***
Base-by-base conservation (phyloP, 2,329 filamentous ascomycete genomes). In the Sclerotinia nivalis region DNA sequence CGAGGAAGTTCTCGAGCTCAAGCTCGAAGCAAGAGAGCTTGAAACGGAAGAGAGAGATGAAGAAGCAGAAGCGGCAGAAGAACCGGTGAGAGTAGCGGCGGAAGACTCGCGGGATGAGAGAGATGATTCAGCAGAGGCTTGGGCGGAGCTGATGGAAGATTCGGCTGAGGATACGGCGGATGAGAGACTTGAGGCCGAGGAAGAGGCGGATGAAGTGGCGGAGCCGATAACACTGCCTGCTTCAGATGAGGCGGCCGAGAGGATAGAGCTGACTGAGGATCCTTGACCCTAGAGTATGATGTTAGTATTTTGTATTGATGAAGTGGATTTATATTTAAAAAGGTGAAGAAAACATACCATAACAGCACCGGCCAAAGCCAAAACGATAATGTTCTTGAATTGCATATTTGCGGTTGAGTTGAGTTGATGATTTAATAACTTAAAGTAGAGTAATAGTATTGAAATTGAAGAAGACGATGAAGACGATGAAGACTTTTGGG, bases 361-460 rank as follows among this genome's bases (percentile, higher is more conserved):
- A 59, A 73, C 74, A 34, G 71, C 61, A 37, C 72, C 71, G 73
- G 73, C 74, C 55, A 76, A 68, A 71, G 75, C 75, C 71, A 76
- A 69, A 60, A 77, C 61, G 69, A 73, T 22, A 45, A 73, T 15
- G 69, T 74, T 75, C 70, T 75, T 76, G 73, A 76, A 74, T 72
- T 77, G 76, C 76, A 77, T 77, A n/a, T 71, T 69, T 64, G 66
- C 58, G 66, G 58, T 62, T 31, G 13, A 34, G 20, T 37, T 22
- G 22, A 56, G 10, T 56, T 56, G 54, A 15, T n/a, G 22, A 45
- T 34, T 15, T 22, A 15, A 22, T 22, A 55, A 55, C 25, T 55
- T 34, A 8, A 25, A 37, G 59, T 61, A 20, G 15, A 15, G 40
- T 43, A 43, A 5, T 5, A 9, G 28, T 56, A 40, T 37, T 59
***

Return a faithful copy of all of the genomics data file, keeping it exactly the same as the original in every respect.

Base-by-base conservation (phyloP, 2,329 filamentous ascomycete genomes). In the Sclerotinia nivalis region DNA sequence CGAGGAAGTTCTCGAGCTCAAGCTCGAAGCAAGAGAGCTTGAAACGGAAGAGAGAGATGAAGAAGCAGAAGCGGCAGAAGAACCGGTGAGAGTAGCGGCGGAAGACTCGCGGGATGAGAGAGATGATTCAGCAGAGGCTTGGGCGGAGCTGATGGAAGATTCGGCTGAGGATACGGCGGATGAGAGACTTGAGGCCGAGGAAGAGGCGGATGAAGTGGCGGAGCCGATAACACTGCCTGCTTCAGATGAGGCGGCCGAGAGGATAGAGCTGACTGAGGATCCTTGACCCTAGAGTATGATGTTAGTATTTTGTATTGATGAAGTGGATTTATATTTAAAAAGGTGAAGAAAACATACCATAACAGCACCGGCCAAAGCCAAAACGATAATGTTCTTGAATTGCATATTTGCGGTTGAGTTGAGTTGATGATTTAATAACTTAAAGTAGAGTAATAGTATTGAAATTGAAGAAGACGATGAAGACGATGAAGACTTTTGGG, bases 361-460 rank as follows among this genome's bases (percentile, higher is more conserved):
- A 59, A 73, C 74, A 34, G 71, C 61, A 37, C 72, C 71, G 73
- G 73, C 74, C 55, A 76, A 68, A 71, G 75, C 75, C 71, A 76
- A 69, A 60, A 77, C 61, G 69, A 73, T 22, A 45, A 73, T 15
- G 69, T 74, T 75, C 70, T 75, T 76, G 73, A 76, A 74, T 72
- T 77, G 76, C 76, A 77, T 77, A n/a, T 71, T 69, T 64, G 66
- C 58, G 66, G 58, T 62, T 31, G 13, A 34, G 20, T 37, T 22
- G 22, A 56, G 10, T 56, T 56, G 54, A 15, T n/a, G 22, A 45
- T 34, T 15, T 22, A 15, A 22, T 22, A 55, A 55, C 25, T 55
- T 34, A 8, A 25, A 37, G 59, T 61, A 20, G 15, A 15, G 40
- T 43, A 43, A 5, T 5, A 9, G 28, T 56, A 40, T 37, T 59